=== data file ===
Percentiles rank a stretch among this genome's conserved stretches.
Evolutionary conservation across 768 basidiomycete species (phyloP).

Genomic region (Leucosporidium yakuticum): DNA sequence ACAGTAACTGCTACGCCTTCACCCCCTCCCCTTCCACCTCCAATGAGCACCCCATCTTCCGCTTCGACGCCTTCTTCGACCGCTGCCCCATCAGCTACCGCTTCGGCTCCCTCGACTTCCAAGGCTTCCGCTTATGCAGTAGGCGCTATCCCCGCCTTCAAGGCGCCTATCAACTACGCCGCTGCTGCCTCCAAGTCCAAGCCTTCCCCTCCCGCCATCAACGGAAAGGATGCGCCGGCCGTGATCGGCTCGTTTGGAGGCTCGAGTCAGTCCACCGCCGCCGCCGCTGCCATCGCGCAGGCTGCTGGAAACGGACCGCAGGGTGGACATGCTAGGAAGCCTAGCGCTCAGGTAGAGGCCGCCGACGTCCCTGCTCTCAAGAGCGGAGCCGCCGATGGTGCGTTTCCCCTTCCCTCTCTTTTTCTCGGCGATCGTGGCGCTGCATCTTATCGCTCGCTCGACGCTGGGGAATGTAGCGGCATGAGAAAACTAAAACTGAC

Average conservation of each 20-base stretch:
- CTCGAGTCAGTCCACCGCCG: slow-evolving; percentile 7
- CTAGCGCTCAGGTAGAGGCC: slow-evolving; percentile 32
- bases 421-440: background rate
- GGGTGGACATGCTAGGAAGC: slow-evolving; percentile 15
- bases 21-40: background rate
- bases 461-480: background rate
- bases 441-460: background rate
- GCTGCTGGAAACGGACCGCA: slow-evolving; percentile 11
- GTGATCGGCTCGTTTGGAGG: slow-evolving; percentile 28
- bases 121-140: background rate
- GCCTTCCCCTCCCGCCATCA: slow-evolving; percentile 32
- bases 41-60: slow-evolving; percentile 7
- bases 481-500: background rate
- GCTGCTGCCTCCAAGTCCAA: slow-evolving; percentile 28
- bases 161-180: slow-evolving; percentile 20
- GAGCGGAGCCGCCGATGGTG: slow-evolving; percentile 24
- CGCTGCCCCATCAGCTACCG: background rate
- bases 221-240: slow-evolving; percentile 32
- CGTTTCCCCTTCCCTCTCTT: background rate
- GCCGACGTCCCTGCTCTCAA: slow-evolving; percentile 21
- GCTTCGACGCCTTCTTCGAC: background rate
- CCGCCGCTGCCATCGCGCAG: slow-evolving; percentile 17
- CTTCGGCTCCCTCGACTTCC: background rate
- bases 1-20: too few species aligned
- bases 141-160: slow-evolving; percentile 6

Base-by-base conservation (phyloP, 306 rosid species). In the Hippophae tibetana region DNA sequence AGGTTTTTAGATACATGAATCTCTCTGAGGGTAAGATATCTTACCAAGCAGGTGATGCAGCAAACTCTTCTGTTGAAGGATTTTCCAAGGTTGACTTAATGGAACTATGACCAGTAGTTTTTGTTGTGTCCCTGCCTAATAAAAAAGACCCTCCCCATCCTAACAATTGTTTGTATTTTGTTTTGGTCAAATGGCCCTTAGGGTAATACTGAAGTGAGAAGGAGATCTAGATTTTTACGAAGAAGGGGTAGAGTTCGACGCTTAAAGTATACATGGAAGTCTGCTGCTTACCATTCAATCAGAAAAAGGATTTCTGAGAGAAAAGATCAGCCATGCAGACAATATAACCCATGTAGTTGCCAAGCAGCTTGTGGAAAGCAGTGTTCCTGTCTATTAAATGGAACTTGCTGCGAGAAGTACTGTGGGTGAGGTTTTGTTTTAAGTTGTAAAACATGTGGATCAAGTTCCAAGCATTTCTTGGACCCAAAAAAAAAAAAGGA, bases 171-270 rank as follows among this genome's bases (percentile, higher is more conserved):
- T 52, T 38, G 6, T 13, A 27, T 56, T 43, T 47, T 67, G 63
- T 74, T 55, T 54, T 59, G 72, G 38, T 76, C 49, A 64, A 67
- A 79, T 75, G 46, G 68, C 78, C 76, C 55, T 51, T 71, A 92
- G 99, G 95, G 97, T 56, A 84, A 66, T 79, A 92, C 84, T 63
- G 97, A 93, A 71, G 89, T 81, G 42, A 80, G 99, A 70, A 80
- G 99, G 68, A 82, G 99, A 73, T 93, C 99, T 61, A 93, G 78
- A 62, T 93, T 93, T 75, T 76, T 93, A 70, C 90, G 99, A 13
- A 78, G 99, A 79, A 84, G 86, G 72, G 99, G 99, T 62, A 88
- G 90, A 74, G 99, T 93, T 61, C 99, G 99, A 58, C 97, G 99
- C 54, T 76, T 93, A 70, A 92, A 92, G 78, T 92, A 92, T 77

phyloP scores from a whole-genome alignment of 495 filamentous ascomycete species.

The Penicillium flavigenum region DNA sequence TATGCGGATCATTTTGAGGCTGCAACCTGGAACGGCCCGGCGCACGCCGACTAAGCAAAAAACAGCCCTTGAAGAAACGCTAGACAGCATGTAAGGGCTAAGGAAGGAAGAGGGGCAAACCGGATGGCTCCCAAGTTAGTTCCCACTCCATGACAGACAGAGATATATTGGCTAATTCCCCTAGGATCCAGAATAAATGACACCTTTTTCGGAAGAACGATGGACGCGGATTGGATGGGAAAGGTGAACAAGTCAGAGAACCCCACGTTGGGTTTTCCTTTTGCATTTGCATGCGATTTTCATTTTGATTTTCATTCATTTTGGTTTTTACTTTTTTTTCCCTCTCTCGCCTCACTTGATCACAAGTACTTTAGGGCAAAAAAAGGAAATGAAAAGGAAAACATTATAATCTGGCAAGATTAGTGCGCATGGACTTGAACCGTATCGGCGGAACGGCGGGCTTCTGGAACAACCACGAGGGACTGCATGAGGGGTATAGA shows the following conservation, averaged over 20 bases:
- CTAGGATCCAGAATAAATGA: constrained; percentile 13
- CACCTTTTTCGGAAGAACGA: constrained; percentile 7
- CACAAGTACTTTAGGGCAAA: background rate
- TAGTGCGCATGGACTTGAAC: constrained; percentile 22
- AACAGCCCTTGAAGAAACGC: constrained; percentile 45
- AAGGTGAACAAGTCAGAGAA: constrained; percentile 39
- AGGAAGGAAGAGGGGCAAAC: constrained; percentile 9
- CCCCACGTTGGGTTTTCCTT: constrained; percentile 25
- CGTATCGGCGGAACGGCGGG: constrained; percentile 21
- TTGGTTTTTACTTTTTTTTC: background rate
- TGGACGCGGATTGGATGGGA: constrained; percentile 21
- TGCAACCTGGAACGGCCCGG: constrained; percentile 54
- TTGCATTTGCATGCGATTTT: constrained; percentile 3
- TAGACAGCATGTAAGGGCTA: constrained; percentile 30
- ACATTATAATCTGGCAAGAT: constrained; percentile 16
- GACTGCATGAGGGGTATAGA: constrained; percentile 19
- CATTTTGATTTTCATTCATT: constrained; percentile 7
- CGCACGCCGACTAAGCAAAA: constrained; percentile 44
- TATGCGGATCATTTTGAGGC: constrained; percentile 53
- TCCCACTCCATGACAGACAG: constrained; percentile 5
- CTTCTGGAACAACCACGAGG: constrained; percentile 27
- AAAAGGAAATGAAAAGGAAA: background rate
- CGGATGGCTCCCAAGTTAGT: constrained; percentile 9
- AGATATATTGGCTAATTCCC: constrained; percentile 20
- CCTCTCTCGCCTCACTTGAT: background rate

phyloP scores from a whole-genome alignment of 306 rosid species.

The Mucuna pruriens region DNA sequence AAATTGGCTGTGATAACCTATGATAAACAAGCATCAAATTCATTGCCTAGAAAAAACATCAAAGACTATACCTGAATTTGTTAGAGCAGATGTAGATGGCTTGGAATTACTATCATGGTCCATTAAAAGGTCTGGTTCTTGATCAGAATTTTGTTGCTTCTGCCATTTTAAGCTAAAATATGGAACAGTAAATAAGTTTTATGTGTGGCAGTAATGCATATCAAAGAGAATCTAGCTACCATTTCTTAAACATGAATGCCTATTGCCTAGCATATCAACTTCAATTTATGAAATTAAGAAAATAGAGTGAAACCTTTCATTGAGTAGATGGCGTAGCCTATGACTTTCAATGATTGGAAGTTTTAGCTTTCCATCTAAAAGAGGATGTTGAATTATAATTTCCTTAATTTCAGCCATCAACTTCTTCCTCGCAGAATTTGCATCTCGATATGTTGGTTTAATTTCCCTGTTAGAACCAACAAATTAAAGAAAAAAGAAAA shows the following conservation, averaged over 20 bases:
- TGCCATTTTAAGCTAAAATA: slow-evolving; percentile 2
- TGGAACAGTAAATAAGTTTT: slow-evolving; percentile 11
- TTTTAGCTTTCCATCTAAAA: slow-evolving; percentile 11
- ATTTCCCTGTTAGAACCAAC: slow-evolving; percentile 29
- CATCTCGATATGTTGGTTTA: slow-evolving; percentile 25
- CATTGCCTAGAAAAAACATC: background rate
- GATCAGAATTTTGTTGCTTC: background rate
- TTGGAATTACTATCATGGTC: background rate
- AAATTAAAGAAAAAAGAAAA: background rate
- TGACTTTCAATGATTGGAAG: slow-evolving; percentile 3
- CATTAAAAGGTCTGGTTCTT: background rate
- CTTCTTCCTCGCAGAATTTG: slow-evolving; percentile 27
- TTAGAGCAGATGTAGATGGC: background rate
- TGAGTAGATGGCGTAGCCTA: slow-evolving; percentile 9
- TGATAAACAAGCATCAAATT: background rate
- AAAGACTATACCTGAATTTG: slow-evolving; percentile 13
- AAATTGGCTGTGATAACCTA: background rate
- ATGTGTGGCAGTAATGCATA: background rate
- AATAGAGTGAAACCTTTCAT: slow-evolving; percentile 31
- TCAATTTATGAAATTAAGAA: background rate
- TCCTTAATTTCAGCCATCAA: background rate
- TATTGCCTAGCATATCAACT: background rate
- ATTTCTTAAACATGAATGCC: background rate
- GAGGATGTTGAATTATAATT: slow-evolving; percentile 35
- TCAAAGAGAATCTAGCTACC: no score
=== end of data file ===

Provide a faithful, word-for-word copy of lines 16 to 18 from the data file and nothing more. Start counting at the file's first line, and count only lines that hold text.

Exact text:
- bases 41-60: slow-evolving; percentile 7
- bases 481-500: background rate
- GCTGCTGCCTCCAAGTCCAA: slow-evolving; percentile 28